Connecticut moved closer to legalizing a social equity-focused adult-use marijuana market after the state House of Representatives passed a bill in a special session Wednesday night.
In so doing, the House embraced a version supported by Gov. Ned Lamont and rejected an amended Senate-passed bill that Lamont has pledged to veto.
The legislation, Senate Bill 1201, passed by a vote of 76 to 62, with 13 lawmakers absent.
The bill now swings back to the Senate for its concurrence with the House version or – if the two chambers can’t agree – to a joint conference committee to see if differences can be resolved.
MJBizDaily has projected that a Connecticut adult-use marijuana market could generate $250 million in sales in its first full year and $725 million in the fourth year.
The key issue for Lamont is how social equity applicants would be defined.
The nearly 300-page bill doesn’t specify a market launch, but Lamont previously had targeted May 2022 as the start date.
“Connecticut is on the cusp of becoming the latest state to legalize cannabis,” Karen O’Keefe, director of state policies for the Marijuana Policy Project, said in a statement.
“This year has shown us that state legislatures are capable of rising to the challenge to end cannabis prohibition. A supermajority of Americans have made it clear that they favor a system of legalization and regulation rather than the status quo.
“This victory will add to the momentum towards cannabis policy reform in other states and at the federal level.”
Connecticut reflects the legalization domino effect along the East Coast since voters in New Jersey legalized adult use at the ballot box in November.
Since then, New York and Virginia have legalized a recreational marijuana market via their legislatures.
Social equity provisions
Connecticut’s social equity provisions include a requirement that indicates regulators must reserve 50% of applications for social equity applicants.
Most of the new licenses will be issued by lottery to provide a more equal opportunity for those who qualify, according to a Marijuana Policy Project bill summary.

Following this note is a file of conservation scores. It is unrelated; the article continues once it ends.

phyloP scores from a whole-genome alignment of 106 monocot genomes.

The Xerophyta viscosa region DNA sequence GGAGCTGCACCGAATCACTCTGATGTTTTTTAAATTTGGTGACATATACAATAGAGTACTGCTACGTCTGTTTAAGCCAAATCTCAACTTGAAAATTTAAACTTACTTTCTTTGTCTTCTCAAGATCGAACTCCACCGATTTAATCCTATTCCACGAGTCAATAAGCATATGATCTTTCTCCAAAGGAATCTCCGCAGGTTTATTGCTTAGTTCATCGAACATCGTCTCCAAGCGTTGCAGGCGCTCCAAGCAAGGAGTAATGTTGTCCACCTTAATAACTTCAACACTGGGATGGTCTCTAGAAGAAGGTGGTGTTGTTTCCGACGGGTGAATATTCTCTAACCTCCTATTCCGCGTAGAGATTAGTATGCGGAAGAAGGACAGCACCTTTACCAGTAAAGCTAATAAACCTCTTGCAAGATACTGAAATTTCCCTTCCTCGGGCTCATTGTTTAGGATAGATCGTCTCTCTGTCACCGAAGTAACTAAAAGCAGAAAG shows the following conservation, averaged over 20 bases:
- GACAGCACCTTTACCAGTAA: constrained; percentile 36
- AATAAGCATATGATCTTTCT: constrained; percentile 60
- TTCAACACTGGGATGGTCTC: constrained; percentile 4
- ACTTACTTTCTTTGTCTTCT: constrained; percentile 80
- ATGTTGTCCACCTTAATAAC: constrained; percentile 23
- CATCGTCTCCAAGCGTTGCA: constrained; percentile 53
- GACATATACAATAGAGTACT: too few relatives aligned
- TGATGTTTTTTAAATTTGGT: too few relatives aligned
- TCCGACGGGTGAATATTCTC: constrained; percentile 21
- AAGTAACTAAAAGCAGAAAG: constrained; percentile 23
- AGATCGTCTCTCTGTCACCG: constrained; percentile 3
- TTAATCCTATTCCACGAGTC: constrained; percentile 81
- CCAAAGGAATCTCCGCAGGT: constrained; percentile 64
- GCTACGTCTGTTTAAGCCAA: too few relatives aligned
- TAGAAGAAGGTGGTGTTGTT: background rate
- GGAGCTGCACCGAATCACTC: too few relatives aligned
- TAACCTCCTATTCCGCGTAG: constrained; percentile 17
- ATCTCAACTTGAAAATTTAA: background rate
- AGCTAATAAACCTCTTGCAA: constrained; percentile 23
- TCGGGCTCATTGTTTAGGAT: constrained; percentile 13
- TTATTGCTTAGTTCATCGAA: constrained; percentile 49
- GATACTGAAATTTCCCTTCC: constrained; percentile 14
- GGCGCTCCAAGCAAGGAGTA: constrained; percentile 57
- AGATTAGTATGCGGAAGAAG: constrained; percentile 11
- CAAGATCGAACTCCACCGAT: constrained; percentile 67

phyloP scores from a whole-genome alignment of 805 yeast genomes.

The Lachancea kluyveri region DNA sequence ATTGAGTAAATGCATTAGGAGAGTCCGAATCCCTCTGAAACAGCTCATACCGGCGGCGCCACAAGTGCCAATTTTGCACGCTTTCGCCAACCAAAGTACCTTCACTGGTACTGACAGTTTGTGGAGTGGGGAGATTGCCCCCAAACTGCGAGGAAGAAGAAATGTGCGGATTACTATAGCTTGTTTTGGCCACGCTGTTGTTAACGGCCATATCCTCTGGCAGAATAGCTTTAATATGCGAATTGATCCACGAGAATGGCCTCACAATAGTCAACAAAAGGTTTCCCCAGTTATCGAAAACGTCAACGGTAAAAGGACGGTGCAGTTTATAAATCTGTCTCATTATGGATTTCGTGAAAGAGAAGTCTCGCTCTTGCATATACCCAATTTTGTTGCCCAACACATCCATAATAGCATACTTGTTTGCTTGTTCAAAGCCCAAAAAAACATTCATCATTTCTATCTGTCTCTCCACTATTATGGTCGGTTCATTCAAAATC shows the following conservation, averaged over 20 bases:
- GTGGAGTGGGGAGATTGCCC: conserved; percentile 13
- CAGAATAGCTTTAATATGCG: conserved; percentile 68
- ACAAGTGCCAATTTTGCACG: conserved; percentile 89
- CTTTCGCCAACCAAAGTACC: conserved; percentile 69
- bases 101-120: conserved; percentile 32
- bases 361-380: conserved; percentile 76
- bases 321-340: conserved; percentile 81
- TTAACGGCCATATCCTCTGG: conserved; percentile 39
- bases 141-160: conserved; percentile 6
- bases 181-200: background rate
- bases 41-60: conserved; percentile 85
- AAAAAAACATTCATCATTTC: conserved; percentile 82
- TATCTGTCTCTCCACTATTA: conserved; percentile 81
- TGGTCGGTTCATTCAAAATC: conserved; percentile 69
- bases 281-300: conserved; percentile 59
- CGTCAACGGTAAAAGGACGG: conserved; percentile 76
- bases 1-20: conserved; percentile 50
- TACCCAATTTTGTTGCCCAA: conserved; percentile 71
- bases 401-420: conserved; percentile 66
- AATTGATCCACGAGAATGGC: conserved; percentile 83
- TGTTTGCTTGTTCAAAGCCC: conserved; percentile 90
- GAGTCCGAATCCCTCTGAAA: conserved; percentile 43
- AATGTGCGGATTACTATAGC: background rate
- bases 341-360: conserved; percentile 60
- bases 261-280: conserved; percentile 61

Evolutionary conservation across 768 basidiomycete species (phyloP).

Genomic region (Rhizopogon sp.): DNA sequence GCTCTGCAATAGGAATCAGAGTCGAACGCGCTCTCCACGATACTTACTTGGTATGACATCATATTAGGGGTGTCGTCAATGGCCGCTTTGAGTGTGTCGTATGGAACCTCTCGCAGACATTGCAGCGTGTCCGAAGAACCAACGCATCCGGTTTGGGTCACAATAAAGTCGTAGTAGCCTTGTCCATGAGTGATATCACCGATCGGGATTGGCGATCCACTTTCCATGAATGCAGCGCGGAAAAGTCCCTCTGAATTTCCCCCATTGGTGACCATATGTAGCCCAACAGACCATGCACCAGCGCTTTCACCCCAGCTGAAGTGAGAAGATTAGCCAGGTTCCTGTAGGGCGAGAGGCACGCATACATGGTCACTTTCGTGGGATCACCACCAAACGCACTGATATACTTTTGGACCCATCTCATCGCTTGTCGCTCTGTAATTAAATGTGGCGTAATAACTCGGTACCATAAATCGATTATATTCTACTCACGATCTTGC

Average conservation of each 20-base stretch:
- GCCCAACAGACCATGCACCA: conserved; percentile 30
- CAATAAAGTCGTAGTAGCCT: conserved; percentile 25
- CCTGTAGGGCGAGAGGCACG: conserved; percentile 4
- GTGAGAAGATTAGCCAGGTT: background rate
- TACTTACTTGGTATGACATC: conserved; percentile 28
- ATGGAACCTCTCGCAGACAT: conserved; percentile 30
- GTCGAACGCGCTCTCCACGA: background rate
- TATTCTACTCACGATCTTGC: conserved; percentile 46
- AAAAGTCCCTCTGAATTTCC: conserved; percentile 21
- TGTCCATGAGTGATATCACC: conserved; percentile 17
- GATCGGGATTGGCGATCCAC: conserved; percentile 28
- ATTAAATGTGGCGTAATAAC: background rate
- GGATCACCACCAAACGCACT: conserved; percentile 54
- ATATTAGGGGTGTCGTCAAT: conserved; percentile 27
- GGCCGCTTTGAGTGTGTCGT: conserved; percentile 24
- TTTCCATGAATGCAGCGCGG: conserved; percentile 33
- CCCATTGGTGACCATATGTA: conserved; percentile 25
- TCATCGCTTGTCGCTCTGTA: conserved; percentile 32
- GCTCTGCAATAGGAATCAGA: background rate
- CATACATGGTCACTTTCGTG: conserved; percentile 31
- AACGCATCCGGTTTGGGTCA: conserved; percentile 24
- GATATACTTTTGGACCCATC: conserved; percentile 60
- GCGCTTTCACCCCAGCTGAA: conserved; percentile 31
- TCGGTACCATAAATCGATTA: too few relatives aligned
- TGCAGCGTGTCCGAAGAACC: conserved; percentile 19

Existing medical marijuana cultivators could apply for an adult-use license as soon as this summer but would be required to pay a $3 million fee or, if they create at least two social-equity joint ventures, a $1.5 million fee, the MPP bill summary noted.
Connecticut, which launched a medical marijuana market in September 2014, has four MMJ producers and 18 dispensaries.
Many are homegrown, but several multistate operators, including Illinois-headquartered Green Thumb Industries and Florida-based Trulieve, have spent tens of millions of dollars in the past two years to enter Connecticut’s MMJ market.
Massachusetts-based MSO Curaleaf, which began wholesale MMJ in October 2014, is the biggest player, holding one of four producer licenses and four of 18 dispensary licenses after additional acquisitions in 2020.
Connecticut bill specifics
The 2021 MJBizFactbook projects that MMJ sales in Connecticut will reach $165 million-$200 million in sales this year, up about 15% over 2020.
Under the adult-use measure, a prospective recreational marijuana operator would be required to make a “good-faith effort” to enter into a labor peace agreement with a union before receiving its final license.
Here are some other key business elements of the measure:
- Local jurisdictions could prohibit retail sales through zoning laws, but residents could petition for a local referendum to approve adult-use stores.
- Municipalities would be limited to one marijuana retailer and one micro-cultivator per 25,000 residents until July 1, 2024.
- Municipalities that allow recreational marijuana sales would collect a sales tax of 3%.
Product sales also would be subject to the state sales tax of 6.35%, plus:
- 0.625 cents per milligram of total THC for plant material.
- 2.75 cents per milligram of total THC for edibles.
- 0.9 cents per milligram of total THC for other marijuana products.
Jeff Smith can be reached at firstname.lastname@example.org.